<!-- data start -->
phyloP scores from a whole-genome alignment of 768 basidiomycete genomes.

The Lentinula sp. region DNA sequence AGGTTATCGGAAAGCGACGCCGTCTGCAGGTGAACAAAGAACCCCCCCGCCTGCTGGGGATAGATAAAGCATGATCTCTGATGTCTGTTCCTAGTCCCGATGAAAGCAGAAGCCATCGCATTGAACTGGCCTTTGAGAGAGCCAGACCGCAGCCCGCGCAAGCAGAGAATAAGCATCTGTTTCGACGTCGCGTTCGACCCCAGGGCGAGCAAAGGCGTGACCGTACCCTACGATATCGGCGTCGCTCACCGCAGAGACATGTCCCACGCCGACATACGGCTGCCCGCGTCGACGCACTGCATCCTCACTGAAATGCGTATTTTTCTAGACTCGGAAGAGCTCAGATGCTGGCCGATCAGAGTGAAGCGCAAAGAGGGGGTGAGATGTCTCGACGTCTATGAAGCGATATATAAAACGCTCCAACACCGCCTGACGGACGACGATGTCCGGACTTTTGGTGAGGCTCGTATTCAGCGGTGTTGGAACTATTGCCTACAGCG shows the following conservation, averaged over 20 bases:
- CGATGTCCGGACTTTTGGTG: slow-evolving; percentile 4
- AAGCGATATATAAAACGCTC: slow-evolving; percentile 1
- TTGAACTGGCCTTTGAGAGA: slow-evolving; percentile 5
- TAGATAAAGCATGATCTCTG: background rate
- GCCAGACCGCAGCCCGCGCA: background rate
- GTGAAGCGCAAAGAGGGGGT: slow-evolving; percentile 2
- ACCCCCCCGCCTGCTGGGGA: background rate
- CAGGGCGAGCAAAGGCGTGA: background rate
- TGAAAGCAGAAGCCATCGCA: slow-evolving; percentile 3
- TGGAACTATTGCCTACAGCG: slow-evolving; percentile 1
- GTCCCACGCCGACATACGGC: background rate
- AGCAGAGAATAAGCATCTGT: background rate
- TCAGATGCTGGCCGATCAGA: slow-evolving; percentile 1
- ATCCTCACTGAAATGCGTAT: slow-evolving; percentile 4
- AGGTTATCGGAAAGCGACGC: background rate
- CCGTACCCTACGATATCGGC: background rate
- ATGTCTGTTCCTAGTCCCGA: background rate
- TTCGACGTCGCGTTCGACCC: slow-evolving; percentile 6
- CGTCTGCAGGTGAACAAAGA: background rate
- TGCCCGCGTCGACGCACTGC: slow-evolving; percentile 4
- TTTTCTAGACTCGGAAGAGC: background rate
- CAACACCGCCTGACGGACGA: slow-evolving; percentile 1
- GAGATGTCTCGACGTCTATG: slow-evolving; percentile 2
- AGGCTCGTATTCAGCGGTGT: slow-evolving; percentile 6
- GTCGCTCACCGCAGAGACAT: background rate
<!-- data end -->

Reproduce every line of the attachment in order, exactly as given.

phyloP scores from a whole-genome alignment of 768 basidiomycete genomes.

The Lentinula sp. region DNA sequence AGGTTATCGGAAAGCGACGCCGTCTGCAGGTGAACAAAGAACCCCCCCGCCTGCTGGGGATAGATAAAGCATGATCTCTGATGTCTGTTCCTAGTCCCGATGAAAGCAGAAGCCATCGCATTGAACTGGCCTTTGAGAGAGCCAGACCGCAGCCCGCGCAAGCAGAGAATAAGCATCTGTTTCGACGTCGCGTTCGACCCCAGGGCGAGCAAAGGCGTGACCGTACCCTACGATATCGGCGTCGCTCACCGCAGAGACATGTCCCACGCCGACATACGGCTGCCCGCGTCGACGCACTGCATCCTCACTGAAATGCGTATTTTTCTAGACTCGGAAGAGCTCAGATGCTGGCCGATCAGAGTGAAGCGCAAAGAGGGGGTGAGATGTCTCGACGTCTATGAAGCGATATATAAAACGCTCCAACACCGCCTGACGGACGACGATGTCCGGACTTTTGGTGAGGCTCGTATTCAGCGGTGTTGGAACTATTGCCTACAGCG shows the following conservation, averaged over 20 bases:
- CGATGTCCGGACTTTTGGTG: slow-evolving; percentile 4
- AAGCGATATATAAAACGCTC: slow-evolving; percentile 1
- TTGAACTGGCCTTTGAGAGA: slow-evolving; percentile 5
- TAGATAAAGCATGATCTCTG: background rate
- GCCAGACCGCAGCCCGCGCA: background rate
- GTGAAGCGCAAAGAGGGGGT: slow-evolving; percentile 2
- ACCCCCCCGCCTGCTGGGGA: background rate
- CAGGGCGAGCAAAGGCGTGA: background rate
- TGAAAGCAGAAGCCATCGCA: slow-evolving; percentile 3
- TGGAACTATTGCCTACAGCG: slow-evolving; percentile 1
- GTCCCACGCCGACATACGGC: background rate
- AGCAGAGAATAAGCATCTGT: background rate
- TCAGATGCTGGCCGATCAGA: slow-evolving; percentile 1
- ATCCTCACTGAAATGCGTAT: slow-evolving; percentile 4
- AGGTTATCGGAAAGCGACGC: background rate
- CCGTACCCTACGATATCGGC: background rate
- ATGTCTGTTCCTAGTCCCGA: background rate
- TTCGACGTCGCGTTCGACCC: slow-evolving; percentile 6
- CGTCTGCAGGTGAACAAAGA: background rate
- TGCCCGCGTCGACGCACTGC: slow-evolving; percentile 4
- TTTTCTAGACTCGGAAGAGC: background rate
- CAACACCGCCTGACGGACGA: slow-evolving; percentile 1
- GAGATGTCTCGACGTCTATG: slow-evolving; percentile 2
- AGGCTCGTATTCAGCGGTGT: slow-evolving; percentile 6
- GTCGCTCACCGCAGAGACAT: background rate